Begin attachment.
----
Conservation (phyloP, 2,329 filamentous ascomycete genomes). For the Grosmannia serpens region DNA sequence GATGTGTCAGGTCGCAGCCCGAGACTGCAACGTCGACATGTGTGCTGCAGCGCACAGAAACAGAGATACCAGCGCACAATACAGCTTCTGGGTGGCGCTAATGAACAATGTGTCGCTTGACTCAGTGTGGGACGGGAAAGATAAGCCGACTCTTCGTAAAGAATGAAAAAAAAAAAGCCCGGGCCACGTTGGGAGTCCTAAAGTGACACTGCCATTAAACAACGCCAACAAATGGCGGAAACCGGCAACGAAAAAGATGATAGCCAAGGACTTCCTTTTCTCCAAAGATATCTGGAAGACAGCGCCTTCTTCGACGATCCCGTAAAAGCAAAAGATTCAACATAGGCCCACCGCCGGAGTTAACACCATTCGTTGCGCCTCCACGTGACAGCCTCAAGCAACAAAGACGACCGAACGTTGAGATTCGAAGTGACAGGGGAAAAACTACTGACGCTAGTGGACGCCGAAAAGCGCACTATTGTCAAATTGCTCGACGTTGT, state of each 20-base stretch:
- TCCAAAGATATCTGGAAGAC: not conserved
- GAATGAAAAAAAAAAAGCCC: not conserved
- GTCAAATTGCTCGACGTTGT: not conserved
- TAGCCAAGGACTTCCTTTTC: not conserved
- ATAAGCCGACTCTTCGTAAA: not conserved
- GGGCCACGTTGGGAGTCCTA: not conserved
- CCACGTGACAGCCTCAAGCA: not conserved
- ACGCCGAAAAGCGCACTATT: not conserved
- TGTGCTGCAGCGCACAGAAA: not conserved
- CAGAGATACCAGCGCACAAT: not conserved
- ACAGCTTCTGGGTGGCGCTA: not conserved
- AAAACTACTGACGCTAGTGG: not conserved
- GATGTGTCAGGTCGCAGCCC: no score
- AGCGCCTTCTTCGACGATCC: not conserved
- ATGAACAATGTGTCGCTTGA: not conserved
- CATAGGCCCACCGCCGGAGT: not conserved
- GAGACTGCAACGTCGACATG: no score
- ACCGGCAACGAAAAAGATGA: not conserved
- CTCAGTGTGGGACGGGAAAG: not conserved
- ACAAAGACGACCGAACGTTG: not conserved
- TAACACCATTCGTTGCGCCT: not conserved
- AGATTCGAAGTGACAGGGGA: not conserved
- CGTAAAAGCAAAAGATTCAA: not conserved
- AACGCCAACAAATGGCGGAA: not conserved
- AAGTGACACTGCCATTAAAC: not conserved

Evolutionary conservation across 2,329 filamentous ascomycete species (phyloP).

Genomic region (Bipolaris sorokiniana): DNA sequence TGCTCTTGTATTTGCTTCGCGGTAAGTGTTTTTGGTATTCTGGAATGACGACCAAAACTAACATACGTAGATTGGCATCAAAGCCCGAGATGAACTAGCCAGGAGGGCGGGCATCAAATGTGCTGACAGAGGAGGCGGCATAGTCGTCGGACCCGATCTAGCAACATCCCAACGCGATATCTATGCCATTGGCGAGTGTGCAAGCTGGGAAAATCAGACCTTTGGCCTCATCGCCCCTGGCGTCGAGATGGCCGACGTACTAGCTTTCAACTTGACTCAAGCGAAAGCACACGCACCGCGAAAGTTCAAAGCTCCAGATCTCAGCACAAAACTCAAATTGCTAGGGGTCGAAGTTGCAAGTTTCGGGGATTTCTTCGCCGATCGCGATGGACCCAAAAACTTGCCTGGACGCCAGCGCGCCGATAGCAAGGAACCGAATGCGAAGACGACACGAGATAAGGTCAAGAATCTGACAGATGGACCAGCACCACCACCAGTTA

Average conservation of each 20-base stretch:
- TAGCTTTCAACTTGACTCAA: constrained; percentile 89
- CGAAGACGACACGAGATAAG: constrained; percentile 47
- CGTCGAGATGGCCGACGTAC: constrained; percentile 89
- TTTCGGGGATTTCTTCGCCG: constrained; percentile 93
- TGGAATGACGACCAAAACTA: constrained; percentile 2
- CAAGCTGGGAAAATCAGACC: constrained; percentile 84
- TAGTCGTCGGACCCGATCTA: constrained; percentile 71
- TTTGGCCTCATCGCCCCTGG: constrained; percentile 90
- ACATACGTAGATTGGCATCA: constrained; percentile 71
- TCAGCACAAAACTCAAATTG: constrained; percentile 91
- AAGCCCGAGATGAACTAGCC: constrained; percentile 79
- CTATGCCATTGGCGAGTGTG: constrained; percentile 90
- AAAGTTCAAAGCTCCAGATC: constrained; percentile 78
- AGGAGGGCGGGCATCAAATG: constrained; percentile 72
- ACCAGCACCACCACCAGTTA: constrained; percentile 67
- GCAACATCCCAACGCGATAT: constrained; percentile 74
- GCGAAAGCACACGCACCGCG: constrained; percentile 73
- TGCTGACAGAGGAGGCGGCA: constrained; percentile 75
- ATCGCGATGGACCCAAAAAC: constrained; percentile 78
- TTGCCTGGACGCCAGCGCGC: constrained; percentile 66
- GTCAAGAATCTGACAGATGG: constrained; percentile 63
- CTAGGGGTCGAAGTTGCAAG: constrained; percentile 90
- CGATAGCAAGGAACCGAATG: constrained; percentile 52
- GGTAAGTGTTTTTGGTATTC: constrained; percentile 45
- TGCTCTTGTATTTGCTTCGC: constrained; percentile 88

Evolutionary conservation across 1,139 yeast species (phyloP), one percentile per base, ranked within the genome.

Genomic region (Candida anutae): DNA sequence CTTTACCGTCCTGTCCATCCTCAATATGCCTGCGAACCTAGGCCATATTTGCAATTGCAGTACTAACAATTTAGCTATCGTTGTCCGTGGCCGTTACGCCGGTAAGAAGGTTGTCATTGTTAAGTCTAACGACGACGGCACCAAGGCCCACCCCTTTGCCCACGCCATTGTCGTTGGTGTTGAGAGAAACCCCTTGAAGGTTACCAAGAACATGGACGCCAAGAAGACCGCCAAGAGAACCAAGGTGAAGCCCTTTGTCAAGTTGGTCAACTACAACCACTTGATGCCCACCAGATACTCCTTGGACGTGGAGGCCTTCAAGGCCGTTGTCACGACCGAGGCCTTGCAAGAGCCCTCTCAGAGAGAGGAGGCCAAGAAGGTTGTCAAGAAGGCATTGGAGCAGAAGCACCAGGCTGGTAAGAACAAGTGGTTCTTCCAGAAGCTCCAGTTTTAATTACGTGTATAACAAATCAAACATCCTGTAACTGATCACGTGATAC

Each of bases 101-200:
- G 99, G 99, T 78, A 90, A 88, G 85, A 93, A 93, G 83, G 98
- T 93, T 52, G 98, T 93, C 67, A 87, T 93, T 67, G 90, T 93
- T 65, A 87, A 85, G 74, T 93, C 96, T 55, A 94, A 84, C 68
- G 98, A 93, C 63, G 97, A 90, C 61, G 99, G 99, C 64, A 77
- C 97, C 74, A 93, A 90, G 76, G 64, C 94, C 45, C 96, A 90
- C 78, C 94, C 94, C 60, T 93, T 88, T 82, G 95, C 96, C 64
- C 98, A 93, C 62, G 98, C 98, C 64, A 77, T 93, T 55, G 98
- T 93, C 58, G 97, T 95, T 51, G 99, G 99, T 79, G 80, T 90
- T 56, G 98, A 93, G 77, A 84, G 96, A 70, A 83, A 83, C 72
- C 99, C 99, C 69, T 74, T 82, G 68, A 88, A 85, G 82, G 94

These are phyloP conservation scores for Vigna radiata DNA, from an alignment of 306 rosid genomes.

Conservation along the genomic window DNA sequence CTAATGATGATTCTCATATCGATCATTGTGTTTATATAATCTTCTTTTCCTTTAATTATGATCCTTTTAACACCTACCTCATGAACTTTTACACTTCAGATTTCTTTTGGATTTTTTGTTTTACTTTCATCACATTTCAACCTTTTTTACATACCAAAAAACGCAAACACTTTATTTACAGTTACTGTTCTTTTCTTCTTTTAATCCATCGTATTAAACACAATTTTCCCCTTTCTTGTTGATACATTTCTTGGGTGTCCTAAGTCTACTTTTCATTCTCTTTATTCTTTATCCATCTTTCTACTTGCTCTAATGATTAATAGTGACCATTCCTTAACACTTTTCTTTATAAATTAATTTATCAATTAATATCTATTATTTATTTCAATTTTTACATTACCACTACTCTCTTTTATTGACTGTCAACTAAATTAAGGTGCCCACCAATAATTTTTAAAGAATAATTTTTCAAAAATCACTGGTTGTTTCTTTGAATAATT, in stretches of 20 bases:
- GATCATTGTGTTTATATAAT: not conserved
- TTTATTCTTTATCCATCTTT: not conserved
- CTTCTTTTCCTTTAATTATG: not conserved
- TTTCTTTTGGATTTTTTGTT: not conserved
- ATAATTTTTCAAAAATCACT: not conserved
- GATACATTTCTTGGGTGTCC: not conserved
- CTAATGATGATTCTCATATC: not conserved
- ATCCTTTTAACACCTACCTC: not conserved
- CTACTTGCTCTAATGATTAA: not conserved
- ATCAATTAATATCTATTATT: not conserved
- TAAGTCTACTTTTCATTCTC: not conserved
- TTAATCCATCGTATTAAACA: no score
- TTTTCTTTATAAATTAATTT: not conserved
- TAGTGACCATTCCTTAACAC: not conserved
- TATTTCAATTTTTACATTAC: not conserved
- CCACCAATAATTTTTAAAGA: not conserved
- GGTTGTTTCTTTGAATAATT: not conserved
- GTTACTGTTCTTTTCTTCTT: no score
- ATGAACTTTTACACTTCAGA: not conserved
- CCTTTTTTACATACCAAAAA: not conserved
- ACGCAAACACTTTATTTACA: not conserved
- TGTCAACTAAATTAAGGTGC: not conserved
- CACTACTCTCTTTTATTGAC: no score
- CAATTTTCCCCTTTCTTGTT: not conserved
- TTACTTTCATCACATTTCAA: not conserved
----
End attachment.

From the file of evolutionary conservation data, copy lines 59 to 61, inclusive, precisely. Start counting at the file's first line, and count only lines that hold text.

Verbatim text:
- T 93, T 52, G 98, T 93, C 67, A 87, T 93, T 67, G 90, T 93
- T 65, A 87, A 85, G 74, T 93, C 96, T 55, A 94, A 84, C 68
- G 98, A 93, C 63, G 97, A 90, C 61, G 99, G 99, C 64, A 77